The occurrence of pilus island type 1 alone rarely has been reported in the literature. This leads us to the conclusion that the distribution of pilus island types mainly consists of just 3 combinations: type 2a, type 1 combined with 2a, and type 1 combined with 2b. This makes it an appealing candidate for vaccine design, as a limited number of epitopes would be able to cover the vast majority of strains. In addition to pilus antigens, other nonpilus, cell wall-anchored proteins have been proposed as potential vaccine epitopes.39 This has been based upon the observation that antibody levels against other surface markers inversely correlate with colonization likelihood during pregnancy.40
In our study cohort, resistance rates against erythromycin and clindamycin were similar between infant and adult invasive strains. However, analogous to trends in other countries,32 in our study cohort of infant invasive isolates, resistance rates against both antibiotics have doubled in comparison to a similar national cohort from 2001 to 2003.19
In summary, our study assessed the prevalence of capsular polysaccharide type and pilus antigen type, as well as antibiotic resistance patterns, of a large, nationwide collection of both infant and adult invasive GBS isolates during a 2-year period in Germany. This information is critical for the purpose of designing potential vaccines.
Limitations of our study include the following: First, capsular polysaccharide typing primarily was derived from serotyping and only a subset of isolates was genotyped. However, our rate of accordance between serotyping and genotyping was similar to international standards.20 Second, due to limited financial resources, pilus island typing was done only for a subset of isolates. By predefining the isolates to be typed, we generated a representative sample selection. Corresponding well to previously published pilus island distributions, our results confirmed this representativeness. Third, 10.4% of GBS isolates were not able to be assigned to a pilus type by PCR. Therefore, we tested all infant invasive GBS isolates using a newly developed GBS microarray method.38 Within this subset, 99% of strains could be typed by pilus antigen, and the overall ratio of pilus island typing was highly concordant with our PCR typing results, as described above. Of note, our study did not analyze pilus islands expression levels. To validly identify vaccine targets, doing so would be essential because expression levels can differ significantly. Finally, we cannot fully exclude the possibility that contamination occurred during sampling. If this occurred, a strain could have been falsely classified as invasive. This may have particular relevance for intraoperative swabs.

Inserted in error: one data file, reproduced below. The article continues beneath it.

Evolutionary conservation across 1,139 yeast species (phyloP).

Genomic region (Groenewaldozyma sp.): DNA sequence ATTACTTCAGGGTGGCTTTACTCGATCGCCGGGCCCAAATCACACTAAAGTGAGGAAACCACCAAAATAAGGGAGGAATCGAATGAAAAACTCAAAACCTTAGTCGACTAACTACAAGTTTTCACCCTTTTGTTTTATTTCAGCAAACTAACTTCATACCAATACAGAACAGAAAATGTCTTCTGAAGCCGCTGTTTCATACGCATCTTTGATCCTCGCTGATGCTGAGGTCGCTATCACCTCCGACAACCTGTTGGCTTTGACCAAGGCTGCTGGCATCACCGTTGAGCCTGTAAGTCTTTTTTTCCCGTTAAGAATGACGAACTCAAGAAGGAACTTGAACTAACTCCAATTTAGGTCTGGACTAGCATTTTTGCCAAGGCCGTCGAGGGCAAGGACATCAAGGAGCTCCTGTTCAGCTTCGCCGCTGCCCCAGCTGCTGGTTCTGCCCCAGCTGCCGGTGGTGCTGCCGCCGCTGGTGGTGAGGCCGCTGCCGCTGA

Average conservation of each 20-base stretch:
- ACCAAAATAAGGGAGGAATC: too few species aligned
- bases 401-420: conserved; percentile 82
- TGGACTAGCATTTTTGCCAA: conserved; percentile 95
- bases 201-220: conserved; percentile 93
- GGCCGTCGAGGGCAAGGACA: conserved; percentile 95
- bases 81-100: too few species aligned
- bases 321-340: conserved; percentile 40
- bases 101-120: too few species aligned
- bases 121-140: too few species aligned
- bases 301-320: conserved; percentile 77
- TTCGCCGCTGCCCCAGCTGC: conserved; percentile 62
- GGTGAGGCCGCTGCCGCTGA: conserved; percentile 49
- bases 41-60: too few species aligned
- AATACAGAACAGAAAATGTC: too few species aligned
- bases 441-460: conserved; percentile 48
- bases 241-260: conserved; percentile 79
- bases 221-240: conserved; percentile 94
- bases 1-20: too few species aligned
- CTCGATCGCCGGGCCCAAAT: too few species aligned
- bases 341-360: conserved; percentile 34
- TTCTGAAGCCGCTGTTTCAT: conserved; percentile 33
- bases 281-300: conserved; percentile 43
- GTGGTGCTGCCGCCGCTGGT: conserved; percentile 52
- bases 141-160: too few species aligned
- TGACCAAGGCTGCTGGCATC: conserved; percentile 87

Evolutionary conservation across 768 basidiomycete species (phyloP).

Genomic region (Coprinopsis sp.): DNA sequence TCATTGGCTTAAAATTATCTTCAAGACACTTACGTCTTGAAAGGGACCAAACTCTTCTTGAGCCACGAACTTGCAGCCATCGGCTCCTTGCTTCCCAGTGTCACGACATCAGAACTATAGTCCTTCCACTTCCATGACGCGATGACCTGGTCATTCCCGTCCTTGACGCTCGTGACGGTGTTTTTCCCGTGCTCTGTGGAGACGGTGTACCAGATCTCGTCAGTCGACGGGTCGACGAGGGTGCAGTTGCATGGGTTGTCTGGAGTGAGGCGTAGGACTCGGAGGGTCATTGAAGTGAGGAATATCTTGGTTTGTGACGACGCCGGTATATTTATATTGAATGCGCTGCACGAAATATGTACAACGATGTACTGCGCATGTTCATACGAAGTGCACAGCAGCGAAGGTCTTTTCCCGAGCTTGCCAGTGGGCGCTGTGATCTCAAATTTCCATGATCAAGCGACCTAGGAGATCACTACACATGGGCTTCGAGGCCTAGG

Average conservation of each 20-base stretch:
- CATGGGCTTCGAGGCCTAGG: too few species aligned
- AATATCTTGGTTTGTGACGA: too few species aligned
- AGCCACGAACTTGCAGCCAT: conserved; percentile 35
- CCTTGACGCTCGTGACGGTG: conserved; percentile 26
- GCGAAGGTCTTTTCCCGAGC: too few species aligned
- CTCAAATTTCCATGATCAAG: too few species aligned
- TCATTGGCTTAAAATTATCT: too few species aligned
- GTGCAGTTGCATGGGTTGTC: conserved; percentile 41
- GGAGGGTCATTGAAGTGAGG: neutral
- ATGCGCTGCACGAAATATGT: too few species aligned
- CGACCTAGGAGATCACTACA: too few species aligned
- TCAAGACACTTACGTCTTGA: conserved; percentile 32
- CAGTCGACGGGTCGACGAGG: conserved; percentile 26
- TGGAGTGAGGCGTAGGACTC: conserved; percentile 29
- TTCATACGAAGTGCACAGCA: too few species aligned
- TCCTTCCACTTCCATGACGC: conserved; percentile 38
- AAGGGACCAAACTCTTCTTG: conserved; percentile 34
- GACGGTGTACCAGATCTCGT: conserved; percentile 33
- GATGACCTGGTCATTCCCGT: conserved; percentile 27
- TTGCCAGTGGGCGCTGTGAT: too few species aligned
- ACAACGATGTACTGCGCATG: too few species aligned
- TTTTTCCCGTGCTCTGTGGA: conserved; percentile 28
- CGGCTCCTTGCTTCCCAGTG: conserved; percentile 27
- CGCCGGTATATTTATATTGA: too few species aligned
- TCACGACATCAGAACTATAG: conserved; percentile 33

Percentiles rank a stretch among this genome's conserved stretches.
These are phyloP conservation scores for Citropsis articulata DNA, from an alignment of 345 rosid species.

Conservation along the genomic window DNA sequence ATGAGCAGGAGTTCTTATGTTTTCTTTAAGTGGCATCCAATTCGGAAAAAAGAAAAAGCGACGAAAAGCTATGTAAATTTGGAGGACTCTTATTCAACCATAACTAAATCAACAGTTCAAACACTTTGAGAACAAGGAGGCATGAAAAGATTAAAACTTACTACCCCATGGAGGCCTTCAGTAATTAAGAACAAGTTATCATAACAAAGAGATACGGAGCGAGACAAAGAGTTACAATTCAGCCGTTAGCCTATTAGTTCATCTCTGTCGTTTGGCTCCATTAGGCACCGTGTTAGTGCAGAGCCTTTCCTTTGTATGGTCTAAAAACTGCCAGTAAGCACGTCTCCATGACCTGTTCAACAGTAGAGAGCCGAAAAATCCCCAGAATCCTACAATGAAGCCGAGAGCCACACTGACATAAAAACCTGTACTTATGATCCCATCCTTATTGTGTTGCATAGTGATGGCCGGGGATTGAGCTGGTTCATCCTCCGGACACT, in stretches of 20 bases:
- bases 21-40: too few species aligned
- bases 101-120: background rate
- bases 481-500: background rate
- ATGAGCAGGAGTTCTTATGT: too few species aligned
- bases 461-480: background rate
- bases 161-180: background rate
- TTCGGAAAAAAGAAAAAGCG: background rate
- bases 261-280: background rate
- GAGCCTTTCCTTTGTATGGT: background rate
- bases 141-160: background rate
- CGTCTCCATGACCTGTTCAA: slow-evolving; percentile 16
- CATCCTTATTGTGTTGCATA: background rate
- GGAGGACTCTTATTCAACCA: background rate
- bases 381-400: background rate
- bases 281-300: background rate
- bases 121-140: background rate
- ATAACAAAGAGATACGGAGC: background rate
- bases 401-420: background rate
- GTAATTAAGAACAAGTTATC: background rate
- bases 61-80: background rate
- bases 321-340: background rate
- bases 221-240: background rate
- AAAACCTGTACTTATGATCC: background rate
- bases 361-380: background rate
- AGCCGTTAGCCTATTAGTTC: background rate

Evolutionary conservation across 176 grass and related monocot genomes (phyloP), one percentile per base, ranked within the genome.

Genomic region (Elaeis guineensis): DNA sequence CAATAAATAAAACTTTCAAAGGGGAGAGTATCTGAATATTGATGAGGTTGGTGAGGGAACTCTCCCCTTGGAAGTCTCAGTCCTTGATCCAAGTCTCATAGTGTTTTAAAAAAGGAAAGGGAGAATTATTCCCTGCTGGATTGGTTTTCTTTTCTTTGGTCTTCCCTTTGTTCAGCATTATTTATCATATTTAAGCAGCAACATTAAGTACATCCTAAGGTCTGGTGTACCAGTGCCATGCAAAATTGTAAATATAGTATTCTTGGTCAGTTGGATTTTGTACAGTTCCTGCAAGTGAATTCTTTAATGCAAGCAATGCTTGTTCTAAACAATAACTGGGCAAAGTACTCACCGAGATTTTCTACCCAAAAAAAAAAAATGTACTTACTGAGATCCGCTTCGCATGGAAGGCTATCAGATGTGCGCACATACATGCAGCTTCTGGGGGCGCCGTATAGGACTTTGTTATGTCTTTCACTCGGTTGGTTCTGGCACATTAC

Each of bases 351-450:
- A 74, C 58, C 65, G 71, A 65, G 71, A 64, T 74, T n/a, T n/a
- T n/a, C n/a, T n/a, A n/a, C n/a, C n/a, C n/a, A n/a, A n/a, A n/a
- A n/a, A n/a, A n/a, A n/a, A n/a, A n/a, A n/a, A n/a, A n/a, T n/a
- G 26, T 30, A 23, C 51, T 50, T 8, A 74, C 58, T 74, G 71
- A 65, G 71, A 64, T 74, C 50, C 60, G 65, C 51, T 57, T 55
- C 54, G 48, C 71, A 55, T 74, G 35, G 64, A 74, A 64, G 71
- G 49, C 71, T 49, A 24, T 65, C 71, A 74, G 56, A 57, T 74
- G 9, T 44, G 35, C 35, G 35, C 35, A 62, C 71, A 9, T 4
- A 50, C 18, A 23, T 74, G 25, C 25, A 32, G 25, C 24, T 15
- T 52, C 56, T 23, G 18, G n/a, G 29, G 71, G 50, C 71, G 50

To date, no satisfactory control of severe GBS disease has been achieved in all 3 of the vulnerable populations identified—that is, newborns/infants, women near the time of child delivery, and elderly persons who have underlying medical conditions. Therefore, follow-up efforts are needed, including but not limited to the development of vaccines against promising targets such as the pilus islands.
Florens Lohrmann is a recipient of an IMM-PACT stipend (DFG 413517907) and member of the Spemann Graduate School for Biology and Medicine. This work was partly supported by the Ministry for Science, Research and Arts of the State of Baden-Wuerttemberg. We thank Natalie Diffloth for proofreading the manuscript.